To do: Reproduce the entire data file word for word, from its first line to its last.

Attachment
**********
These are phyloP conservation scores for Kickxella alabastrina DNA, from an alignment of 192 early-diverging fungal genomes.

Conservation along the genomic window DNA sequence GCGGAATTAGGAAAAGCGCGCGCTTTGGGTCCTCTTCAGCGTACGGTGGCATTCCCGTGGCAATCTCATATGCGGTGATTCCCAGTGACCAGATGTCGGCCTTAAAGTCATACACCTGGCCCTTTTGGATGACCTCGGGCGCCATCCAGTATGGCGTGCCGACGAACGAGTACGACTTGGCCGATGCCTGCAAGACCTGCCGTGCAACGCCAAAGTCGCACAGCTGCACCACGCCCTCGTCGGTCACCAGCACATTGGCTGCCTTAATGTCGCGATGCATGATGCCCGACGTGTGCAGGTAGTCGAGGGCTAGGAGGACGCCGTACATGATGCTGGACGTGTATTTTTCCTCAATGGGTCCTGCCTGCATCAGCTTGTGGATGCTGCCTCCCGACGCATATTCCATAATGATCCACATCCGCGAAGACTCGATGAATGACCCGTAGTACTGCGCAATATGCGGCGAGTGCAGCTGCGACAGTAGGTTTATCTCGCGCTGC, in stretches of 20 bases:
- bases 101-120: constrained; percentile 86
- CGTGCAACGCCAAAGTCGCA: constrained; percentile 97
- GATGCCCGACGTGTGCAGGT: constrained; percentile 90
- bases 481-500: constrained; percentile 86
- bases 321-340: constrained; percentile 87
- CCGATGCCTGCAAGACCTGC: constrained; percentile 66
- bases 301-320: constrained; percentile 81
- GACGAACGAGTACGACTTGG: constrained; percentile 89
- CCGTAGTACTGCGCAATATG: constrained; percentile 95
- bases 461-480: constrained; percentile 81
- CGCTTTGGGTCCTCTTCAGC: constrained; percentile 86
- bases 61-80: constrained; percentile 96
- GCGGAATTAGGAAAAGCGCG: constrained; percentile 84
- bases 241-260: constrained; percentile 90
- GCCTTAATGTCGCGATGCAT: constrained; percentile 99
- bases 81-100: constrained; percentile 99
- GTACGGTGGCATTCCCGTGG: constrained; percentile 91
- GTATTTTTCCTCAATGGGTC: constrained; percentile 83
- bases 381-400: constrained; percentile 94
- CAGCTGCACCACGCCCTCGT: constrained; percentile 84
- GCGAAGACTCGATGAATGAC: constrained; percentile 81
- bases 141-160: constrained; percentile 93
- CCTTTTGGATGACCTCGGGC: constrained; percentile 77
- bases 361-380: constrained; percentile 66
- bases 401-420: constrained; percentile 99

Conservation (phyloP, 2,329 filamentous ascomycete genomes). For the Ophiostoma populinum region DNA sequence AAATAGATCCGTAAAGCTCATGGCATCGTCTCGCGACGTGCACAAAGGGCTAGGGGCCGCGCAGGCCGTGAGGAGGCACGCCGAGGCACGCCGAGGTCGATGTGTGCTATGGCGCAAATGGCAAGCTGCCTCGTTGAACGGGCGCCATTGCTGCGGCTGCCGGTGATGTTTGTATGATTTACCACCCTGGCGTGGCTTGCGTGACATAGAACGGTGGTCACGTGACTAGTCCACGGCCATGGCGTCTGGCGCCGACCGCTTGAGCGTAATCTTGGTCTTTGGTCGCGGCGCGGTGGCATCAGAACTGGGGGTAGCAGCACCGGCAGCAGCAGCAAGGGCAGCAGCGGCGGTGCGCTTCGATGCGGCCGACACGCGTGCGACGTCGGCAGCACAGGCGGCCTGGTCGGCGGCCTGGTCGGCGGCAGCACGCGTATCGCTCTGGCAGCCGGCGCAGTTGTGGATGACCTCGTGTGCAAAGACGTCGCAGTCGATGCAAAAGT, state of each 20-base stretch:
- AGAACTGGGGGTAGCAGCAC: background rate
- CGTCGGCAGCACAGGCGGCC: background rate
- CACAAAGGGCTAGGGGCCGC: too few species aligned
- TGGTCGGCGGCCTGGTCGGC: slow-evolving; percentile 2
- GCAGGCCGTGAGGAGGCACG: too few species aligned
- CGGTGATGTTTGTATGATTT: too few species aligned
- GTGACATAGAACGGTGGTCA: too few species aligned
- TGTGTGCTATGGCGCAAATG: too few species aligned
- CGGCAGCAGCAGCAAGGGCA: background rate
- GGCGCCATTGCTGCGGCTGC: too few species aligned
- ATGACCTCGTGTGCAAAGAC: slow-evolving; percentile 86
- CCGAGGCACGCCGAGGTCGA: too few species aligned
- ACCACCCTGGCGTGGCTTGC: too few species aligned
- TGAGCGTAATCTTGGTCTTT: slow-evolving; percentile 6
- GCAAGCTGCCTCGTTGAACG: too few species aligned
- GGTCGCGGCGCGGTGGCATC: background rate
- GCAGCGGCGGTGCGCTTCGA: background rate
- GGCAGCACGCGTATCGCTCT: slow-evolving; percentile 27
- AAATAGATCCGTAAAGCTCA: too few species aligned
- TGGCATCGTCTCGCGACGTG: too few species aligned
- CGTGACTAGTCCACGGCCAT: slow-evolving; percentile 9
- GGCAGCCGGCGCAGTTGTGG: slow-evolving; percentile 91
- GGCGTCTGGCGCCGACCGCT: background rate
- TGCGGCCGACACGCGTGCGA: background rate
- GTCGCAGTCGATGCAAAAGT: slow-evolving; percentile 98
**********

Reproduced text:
These are phyloP conservation scores for Kickxella alabastrina DNA, from an alignment of 192 early-diverging fungal genomes.

Conservation along the genomic window DNA sequence GCGGAATTAGGAAAAGCGCGCGCTTTGGGTCCTCTTCAGCGTACGGTGGCATTCCCGTGGCAATCTCATATGCGGTGATTCCCAGTGACCAGATGTCGGCCTTAAAGTCATACACCTGGCCCTTTTGGATGACCTCGGGCGCCATCCAGTATGGCGTGCCGACGAACGAGTACGACTTGGCCGATGCCTGCAAGACCTGCCGTGCAACGCCAAAGTCGCACAGCTGCACCACGCCCTCGTCGGTCACCAGCACATTGGCTGCCTTAATGTCGCGATGCATGATGCCCGACGTGTGCAGGTAGTCGAGGGCTAGGAGGACGCCGTACATGATGCTGGACGTGTATTTTTCCTCAATGGGTCCTGCCTGCATCAGCTTGTGGATGCTGCCTCCCGACGCATATTCCATAATGATCCACATCCGCGAAGACTCGATGAATGACCCGTAGTACTGCGCAATATGCGGCGAGTGCAGCTGCGACAGTAGGTTTATCTCGCGCTGC, in stretches of 20 bases:
- bases 101-120: constrained; percentile 86
- CGTGCAACGCCAAAGTCGCA: constrained; percentile 97
- GATGCCCGACGTGTGCAGGT: constrained; percentile 90
- bases 481-500: constrained; percentile 86
- bases 321-340: constrained; percentile 87
- CCGATGCCTGCAAGACCTGC: constrained; percentile 66
- bases 301-320: constrained; percentile 81
- GACGAACGAGTACGACTTGG: constrained; percentile 89
- CCGTAGTACTGCGCAATATG: constrained; percentile 95
- bases 461-480: constrained; percentile 81
- CGCTTTGGGTCCTCTTCAGC: constrained; percentile 86
- bases 61-80: constrained; percentile 96
- GCGGAATTAGGAAAAGCGCG: constrained; percentile 84
- bases 241-260: constrained; percentile 90
- GCCTTAATGTCGCGATGCAT: constrained; percentile 99
- bases 81-100: constrained; percentile 99
- GTACGGTGGCATTCCCGTGG: constrained; percentile 91
- GTATTTTTCCTCAATGGGTC: constrained; percentile 83
- bases 381-400: constrained; percentile 94
- CAGCTGCACCACGCCCTCGT: constrained; percentile 84
- GCGAAGACTCGATGAATGAC: constrained; percentile 81
- bases 141-160: constrained; percentile 93
- CCTTTTGGATGACCTCGGGC: constrained; percentile 77
- bases 361-380: constrained; percentile 66
- bases 401-420: constrained; percentile 99

Conservation (phyloP, 2,329 filamentous ascomycete genomes). For the Ophiostoma populinum region DNA sequence AAATAGATCCGTAAAGCTCATGGCATCGTCTCGCGACGTGCACAAAGGGCTAGGGGCCGCGCAGGCCGTGAGGAGGCACGCCGAGGCACGCCGAGGTCGATGTGTGCTATGGCGCAAATGGCAAGCTGCCTCGTTGAACGGGCGCCATTGCTGCGGCTGCCGGTGATGTTTGTATGATTTACCACCCTGGCGTGGCTTGCGTGACATAGAACGGTGGTCACGTGACTAGTCCACGGCCATGGCGTCTGGCGCCGACCGCTTGAGCGTAATCTTGGTCTTTGGTCGCGGCGCGGTGGCATCAGAACTGGGGGTAGCAGCACCGGCAGCAGCAGCAAGGGCAGCAGCGGCGGTGCGCTTCGATGCGGCCGACACGCGTGCGACGTCGGCAGCACAGGCGGCCTGGTCGGCGGCCTGGTCGGCGGCAGCACGCGTATCGCTCTGGCAGCCGGCGCAGTTGTGGATGACCTCGTGTGCAAAGACGTCGCAGTCGATGCAAAAGT, state of each 20-base stretch:
- AGAACTGGGGGTAGCAGCAC: background rate
- CGTCGGCAGCACAGGCGGCC: background rate
- CACAAAGGGCTAGGGGCCGC: too few species aligned
- TGGTCGGCGGCCTGGTCGGC: slow-evolving; percentile 2
- GCAGGCCGTGAGGAGGCACG: too few species aligned
- CGGTGATGTTTGTATGATTT: too few species aligned
- GTGACATAGAACGGTGGTCA: too few species aligned
- TGTGTGCTATGGCGCAAATG: too few species aligned
- CGGCAGCAGCAGCAAGGGCA: background rate
- GGCGCCATTGCTGCGGCTGC: too few species aligned
- ATGACCTCGTGTGCAAAGAC: slow-evolving; percentile 86
- CCGAGGCACGCCGAGGTCGA: too few species aligned
- ACCACCCTGGCGTGGCTTGC: too few species aligned
- TGAGCGTAATCTTGGTCTTT: slow-evolving; percentile 6
- GCAAGCTGCCTCGTTGAACG: too few species aligned
- GGTCGCGGCGCGGTGGCATC: background rate
- GCAGCGGCGGTGCGCTTCGA: background rate
- GGCAGCACGCGTATCGCTCT: slow-evolving; percentile 27
- AAATAGATCCGTAAAGCTCA: too few species aligned
- TGGCATCGTCTCGCGACGTG: too few species aligned
- CGTGACTAGTCCACGGCCAT: slow-evolving; percentile 9
- GGCAGCCGGCGCAGTTGTGG: slow-evolving; percentile 91
- GGCGTCTGGCGCCGACCGCT: background rate
- TGCGGCCGACACGCGTGCGA: background rate
- GTCGCAGTCGATGCAAAAGT: slow-evolving; percentile 98